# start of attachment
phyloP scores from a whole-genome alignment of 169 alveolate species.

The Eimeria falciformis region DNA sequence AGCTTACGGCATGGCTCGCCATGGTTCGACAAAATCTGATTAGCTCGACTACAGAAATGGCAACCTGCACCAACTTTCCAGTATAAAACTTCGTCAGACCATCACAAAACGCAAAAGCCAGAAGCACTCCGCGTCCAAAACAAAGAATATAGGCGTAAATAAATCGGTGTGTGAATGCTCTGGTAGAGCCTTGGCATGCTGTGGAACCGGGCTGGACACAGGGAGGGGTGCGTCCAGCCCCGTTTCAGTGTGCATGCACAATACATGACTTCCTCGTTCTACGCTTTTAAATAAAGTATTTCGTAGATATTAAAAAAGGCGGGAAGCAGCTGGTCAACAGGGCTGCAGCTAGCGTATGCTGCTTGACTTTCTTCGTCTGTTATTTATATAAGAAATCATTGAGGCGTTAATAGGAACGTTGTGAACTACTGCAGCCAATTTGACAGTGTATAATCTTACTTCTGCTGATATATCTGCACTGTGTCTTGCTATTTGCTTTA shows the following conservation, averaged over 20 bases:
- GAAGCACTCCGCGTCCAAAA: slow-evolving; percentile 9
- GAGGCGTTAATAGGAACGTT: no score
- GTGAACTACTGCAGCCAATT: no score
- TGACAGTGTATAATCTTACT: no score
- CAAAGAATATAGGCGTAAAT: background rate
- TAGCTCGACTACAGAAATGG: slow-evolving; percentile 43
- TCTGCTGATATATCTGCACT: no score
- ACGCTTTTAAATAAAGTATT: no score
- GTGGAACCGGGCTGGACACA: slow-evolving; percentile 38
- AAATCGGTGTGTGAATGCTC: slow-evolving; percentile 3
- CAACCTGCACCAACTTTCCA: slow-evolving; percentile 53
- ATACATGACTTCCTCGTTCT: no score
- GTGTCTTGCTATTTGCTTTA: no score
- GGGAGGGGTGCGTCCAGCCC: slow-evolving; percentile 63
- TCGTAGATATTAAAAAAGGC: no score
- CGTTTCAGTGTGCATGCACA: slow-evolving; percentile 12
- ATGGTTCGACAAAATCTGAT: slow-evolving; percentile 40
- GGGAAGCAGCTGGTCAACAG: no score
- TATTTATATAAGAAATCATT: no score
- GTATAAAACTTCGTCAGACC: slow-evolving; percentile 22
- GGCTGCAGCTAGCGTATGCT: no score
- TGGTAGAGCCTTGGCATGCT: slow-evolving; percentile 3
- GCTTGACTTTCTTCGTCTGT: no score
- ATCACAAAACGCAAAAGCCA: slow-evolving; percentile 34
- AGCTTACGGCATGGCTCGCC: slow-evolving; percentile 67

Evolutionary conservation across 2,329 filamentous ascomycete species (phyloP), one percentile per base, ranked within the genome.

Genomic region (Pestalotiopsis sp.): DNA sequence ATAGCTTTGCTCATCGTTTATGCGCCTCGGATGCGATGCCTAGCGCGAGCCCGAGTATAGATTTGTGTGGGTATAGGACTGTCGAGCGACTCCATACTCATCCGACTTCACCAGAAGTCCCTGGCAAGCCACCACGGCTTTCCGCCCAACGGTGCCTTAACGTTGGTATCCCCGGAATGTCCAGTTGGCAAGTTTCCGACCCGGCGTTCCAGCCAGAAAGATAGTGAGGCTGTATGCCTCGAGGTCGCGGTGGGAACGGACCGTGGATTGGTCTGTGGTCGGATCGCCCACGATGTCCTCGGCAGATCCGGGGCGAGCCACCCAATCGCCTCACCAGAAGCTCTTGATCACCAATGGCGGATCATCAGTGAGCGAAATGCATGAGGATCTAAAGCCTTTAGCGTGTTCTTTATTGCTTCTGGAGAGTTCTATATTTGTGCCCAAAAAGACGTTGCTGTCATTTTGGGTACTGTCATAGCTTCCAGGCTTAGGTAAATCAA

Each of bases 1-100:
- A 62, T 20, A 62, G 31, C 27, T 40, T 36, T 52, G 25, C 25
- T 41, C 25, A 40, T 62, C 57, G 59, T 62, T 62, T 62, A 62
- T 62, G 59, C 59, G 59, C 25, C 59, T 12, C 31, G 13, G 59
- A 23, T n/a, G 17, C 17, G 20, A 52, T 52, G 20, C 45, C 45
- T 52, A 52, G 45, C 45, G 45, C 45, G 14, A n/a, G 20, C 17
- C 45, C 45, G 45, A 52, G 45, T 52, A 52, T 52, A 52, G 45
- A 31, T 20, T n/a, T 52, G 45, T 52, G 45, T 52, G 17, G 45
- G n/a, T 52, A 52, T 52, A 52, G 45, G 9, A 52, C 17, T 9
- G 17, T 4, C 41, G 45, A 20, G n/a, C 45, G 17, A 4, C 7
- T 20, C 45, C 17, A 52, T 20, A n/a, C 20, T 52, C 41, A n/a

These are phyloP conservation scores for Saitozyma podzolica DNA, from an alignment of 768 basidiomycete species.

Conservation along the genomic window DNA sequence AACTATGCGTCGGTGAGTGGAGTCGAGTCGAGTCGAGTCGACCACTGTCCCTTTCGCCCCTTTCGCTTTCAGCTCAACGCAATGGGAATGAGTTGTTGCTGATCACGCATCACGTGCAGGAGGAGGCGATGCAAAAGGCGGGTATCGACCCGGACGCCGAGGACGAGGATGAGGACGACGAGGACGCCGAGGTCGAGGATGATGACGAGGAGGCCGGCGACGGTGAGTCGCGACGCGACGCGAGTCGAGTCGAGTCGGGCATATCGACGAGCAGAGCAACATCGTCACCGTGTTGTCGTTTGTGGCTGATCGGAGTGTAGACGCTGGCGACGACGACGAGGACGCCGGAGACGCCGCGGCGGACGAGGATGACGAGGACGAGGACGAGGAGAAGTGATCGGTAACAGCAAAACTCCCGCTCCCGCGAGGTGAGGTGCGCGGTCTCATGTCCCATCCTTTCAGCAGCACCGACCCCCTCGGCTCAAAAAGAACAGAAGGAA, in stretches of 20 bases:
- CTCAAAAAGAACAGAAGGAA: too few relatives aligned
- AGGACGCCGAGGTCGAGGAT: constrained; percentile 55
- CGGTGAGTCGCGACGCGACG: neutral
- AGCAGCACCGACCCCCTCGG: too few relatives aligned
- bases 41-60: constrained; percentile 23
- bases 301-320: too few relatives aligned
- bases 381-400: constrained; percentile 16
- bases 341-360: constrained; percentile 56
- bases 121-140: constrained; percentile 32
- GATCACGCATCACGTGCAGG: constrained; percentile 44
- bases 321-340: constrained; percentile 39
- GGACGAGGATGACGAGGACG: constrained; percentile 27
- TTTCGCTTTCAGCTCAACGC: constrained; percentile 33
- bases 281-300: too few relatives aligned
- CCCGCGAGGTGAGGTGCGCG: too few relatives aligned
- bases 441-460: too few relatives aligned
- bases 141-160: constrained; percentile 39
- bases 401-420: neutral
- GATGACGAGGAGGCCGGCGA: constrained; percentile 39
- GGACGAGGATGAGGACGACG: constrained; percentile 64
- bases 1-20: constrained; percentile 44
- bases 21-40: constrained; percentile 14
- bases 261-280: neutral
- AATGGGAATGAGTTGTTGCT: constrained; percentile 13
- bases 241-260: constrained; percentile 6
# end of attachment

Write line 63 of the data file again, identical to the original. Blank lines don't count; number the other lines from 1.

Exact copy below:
- bases 1-20: constrained; percentile 44